4. Though the Soviet’s believed in the teleology that their rise was not only after Lenin’s conjecture of imperialism being the highest stage of capitalism (similar to the name of an essay by Lenin), but that they rose out of post-apocalyptic condition. Viewing their logic from my personal beliefs, I contend that the Soviet’s and their (aesthetic) ideology did not manifest from an ontological vacuum, and that pre-Soviet colonial prejudices and eurocentrism not only persisted, but informed Soviet ideology of anticipating and trying to achieve the (inter)national commune (as described at length in last week’s Tretyakov article). Though art from each republic and satellite incorporated representations of ethnicities that lived there (http://gaelart.blogspot.com/2010/09/social-realism-themes-industrial.html) [needing] to be “national in form, socialist in content”], I am curious if the Soviet’s would have been receptive to incorporating philosophies of communal organization from non-Western sources in their own (particularly structures of North American indigenous people and West Africans). If the Soviet’s viewed themselves beyond imperialism and open to all (as expressed in Abby’s film clip), and though they failed to demonstrate such within russocentric culture, would they be open to incorporating such forms? When the Soviet’s initially thought their revolution as permanent and international, wouldn’t incorporating organization styles from local cultures be beneficial to ease their expansion?

  5. Students of socialist realism after my own heart! Let’s definitely take up these questions when we get back to attacks on the avant-garde in the 60s and 70s right before break! To give a cursory gloss of Daniel’s topic, yes! The Soviet Union regarded non-Western nations as part of humankind’s progressive past, especially during the period of decolonization in the post-Stalin Khrushchev Thaw, when the USSR reinvigorated its policy of internationalism and turned in particular to India and various African countries as “friend nations,” IOW folks on the path to the communist utopia thrown temporarily off-course by Western imperialist forces and colonizing capitalist powers. The Soviets saw it as their ‘civilizing mission’–a term I employ in order to flag their participation in the very enlightened imperial epistemology of the West they simultaneously disavowed as their legitimating grounds–to assist these little brother countries in moving through historical stages to meet them en route to the radiant future. As a result, they most definitely looked to the folk culture of these other countries as socialist in content, and all the better for their being national in form. Such cultural diversity on display in what one Soviet historian has called “the affirmative action empire” could only solidify the inevitable internationalism of socialism and hasten the end of History! Of course, this was the top-down discourse, which had real and ambivalently beneficent effects in these non-Soviet/fellow-traveling nations; at the same time, there were more insidious and vernacular forms of racism and ethnocentrism that circulated beneath and alongside these loftier ideals. This is a research speciality of mine which I’m happy to think with the conversation about “eating the other” over which you, Dan, will be presiding in your post-break presentation! (You can come talk to me during office hours about this topic too; I find it endlessly fascinating.)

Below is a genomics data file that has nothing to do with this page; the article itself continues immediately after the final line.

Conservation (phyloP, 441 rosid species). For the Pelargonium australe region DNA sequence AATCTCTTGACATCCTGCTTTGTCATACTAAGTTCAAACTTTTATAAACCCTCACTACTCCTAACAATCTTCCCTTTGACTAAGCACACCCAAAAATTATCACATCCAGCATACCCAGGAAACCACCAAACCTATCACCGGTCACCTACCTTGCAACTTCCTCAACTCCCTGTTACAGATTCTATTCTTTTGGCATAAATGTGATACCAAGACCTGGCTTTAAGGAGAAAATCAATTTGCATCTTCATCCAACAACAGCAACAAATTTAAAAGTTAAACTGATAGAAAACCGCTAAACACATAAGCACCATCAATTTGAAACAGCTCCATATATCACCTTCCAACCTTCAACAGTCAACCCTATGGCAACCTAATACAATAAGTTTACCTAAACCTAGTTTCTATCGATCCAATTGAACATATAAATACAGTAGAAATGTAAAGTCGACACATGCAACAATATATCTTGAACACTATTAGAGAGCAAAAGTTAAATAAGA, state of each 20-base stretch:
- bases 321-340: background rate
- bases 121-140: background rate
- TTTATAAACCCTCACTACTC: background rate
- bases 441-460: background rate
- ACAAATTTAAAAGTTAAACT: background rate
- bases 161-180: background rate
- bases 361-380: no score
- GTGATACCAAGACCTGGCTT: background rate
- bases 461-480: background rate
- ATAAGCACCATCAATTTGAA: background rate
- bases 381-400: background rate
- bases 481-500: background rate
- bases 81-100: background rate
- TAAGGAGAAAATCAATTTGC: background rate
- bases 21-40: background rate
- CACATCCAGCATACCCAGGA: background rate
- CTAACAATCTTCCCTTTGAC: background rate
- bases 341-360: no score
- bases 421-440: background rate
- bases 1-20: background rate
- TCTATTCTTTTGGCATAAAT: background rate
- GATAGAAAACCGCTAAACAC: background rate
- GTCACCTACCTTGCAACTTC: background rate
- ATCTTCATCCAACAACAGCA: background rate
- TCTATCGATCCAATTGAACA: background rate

6. Anastasia, unless we will interrogate this next Tuesday, could you briefly sketch out how socialist realism relates to kitsch, as referenced in title “Kitsch-Slapped: Socialist Realism”?

  7. Dan, good news! We will have many opportunities to interrogate this. Clement Greenberg’s essay on “Avant-Garde and Kitsch” foremost among these (coming up the Thursday after next). We’ll get a second retroactive round of such questioning when we get to post-socialist “sots art,” both before and during Yevgeniy Fiks’ visit right after spring break. (The slap, of course, refers to the founding manifesto of futurism we read last Thursday.) Like Stalin to the young Brodsky in the clip we watched today, all the answers will reveal themselves–just wait! They’re not for breakfast.